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Women in Wartime by Michael Brooke
Introduction WWI WWII: Propaganda WWII: Newsreels WWII: Food Features: 1939-42
Features: 1943 Features: 1944-45 Gainsborough Women Filmmakers    
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WWII: Newsreels
Still from Food Front

Worker and Warfront:
'Food Front' (1942)

In addition to sponsoring more direct forms of propaganda, The Ministry of Information and other government departments also backed British newsreels, with the aim of conveying similar messages about the range of options and opportunities open to women, often in the form of a celebratory account of their achievements. These would have been screened both during normal cinema programmes and in special screenings arranged at workplaces, often during meal breaks.

Warwork News (1941-45) provides several examples, notably 'There's Not Much Women Can't Do' (issue 18, 1943), whose title reflects the somewhat patronising tone of the commentary, with its references to "unexpected strength and a degree of skill hitherto thought beyond their powers". However, as a guide to the range of work being performed by women (delivering milk, public transport, heavy industry, with particular focus on a steelworks) it's a valuable record.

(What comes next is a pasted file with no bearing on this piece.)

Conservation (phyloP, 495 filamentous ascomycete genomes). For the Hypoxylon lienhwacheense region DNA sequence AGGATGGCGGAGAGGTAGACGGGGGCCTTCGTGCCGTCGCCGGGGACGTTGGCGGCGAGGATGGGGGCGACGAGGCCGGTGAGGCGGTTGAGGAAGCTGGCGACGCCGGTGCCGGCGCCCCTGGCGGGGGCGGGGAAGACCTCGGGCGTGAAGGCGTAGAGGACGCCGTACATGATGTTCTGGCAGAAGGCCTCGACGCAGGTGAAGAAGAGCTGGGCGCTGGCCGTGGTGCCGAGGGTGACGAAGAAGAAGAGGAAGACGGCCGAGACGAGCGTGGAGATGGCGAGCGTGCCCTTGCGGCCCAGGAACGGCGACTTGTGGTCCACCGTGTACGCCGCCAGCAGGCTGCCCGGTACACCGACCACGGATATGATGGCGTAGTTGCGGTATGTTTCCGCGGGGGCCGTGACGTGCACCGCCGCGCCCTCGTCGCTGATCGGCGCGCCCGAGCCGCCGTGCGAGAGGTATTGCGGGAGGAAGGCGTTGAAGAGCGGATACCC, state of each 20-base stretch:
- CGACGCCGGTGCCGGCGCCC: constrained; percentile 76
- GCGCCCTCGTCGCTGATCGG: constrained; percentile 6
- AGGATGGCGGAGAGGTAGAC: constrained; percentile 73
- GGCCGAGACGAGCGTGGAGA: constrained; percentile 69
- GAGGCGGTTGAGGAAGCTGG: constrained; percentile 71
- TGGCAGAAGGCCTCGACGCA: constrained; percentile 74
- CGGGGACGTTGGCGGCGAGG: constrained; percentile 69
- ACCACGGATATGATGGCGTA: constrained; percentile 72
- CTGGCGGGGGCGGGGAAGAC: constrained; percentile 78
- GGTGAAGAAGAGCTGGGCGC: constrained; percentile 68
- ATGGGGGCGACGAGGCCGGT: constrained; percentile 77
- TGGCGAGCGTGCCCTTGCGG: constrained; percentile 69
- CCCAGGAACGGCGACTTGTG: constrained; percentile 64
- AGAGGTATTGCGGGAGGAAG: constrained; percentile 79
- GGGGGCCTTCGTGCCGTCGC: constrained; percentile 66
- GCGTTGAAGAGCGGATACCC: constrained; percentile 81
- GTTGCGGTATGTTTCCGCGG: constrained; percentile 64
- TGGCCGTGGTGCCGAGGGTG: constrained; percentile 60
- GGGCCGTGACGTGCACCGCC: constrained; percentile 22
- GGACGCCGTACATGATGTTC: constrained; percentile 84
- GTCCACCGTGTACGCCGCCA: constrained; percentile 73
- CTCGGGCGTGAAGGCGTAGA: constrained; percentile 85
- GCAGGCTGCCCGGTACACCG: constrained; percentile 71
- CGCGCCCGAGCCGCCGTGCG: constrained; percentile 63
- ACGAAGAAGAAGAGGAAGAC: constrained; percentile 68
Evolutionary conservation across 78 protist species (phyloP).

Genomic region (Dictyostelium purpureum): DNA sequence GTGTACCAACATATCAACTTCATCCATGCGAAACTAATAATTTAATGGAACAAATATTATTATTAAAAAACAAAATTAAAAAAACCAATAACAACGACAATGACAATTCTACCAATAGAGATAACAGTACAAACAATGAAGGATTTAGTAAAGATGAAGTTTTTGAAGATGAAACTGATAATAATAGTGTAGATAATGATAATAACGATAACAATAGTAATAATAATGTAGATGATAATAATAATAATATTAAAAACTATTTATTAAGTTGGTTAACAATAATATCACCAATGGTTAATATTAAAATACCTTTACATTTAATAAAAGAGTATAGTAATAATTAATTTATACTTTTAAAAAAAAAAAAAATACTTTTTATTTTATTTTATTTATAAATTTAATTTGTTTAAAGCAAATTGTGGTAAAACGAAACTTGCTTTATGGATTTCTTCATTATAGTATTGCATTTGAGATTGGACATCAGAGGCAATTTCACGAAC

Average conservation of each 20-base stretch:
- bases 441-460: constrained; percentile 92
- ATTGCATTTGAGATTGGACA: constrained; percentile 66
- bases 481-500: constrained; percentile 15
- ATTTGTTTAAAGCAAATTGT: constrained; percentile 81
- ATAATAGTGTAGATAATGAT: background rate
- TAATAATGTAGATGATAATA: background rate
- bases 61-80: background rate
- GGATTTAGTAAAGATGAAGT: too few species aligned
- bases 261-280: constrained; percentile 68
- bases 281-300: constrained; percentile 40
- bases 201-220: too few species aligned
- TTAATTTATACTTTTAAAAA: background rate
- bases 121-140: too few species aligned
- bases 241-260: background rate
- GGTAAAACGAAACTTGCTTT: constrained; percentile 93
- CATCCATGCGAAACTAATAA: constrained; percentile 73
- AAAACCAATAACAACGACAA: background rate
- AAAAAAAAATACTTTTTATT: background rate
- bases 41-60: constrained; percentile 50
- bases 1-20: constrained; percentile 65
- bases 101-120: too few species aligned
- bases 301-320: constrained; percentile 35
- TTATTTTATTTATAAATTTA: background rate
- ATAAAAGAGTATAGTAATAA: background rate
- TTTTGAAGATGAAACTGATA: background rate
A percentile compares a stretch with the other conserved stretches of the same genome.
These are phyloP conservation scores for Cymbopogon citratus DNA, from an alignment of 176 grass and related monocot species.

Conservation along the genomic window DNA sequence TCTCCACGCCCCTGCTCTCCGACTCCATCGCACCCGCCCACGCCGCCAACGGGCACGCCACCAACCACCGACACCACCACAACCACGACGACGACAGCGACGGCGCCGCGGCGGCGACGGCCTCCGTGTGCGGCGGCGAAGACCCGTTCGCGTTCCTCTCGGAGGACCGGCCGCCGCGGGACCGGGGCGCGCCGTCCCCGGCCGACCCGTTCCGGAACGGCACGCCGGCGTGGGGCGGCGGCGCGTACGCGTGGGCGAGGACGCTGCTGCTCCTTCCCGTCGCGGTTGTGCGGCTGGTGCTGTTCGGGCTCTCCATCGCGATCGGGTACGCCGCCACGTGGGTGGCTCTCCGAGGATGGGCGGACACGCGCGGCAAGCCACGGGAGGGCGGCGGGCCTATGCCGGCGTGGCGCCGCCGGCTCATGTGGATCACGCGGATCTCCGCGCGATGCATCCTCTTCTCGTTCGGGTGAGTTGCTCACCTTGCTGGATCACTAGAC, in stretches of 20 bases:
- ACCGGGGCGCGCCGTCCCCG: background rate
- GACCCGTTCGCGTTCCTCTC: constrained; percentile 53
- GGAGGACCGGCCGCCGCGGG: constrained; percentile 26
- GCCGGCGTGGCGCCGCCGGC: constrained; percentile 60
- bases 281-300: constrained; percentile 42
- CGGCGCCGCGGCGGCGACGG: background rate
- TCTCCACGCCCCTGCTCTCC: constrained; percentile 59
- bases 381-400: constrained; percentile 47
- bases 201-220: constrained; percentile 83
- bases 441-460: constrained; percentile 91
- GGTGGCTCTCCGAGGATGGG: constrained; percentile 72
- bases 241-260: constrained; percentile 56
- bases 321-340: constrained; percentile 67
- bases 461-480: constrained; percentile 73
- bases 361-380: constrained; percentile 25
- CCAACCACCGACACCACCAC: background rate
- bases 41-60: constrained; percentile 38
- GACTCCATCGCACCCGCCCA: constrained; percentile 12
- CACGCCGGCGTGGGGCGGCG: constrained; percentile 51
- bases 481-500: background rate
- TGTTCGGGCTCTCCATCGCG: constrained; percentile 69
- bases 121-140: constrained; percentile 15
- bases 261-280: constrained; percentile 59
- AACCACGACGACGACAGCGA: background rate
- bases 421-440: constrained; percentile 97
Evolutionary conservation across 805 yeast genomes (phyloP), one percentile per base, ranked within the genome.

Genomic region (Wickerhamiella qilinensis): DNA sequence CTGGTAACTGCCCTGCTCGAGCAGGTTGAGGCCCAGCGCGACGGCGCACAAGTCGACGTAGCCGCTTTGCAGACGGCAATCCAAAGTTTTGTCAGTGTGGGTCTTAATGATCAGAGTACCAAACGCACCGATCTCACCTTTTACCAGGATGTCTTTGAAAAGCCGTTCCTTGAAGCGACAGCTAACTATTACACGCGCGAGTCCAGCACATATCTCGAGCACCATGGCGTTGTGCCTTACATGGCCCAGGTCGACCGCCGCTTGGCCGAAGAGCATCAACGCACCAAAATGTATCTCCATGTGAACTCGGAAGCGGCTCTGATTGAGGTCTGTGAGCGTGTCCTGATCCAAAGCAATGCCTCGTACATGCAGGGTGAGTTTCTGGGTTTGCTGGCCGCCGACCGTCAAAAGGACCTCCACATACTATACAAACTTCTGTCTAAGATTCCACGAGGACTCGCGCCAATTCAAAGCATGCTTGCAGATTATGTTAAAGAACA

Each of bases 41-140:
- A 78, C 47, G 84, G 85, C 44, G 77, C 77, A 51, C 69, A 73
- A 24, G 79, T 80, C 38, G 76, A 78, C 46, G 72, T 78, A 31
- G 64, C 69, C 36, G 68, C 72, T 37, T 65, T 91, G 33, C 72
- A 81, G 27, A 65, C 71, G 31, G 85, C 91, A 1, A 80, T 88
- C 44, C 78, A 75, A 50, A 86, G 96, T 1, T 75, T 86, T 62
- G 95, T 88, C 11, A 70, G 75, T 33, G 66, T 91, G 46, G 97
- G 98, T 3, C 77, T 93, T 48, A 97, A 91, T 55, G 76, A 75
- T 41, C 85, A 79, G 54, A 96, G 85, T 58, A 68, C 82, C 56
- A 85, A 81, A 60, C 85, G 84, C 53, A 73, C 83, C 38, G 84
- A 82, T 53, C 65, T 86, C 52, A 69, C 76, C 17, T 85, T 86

The same newsreel also had a regular slot entitled 'The Other Man's Job', which was just as likely to highlight women's contributions. Examples include issue 19 (1943), about a Scottish locomotive factory producing engines to support the impending invasion of continental Europe where old (male) hands work alongside new female recruits. Issue 27 (1943) shows a factory entirely staffed by women, making tank landing craft for the invasion of Sicily - and to emphasise their contribution, one of their number is chosen to launch the finished product.

Worker and Warfront (1942-46), as its title suggests, provided news items aimed specifically at those actively engaged in war-oriented work. 'Food Front' (1942), from the first issue, explains to women how they can use their status as war workers to jump the queue when shopping for food.

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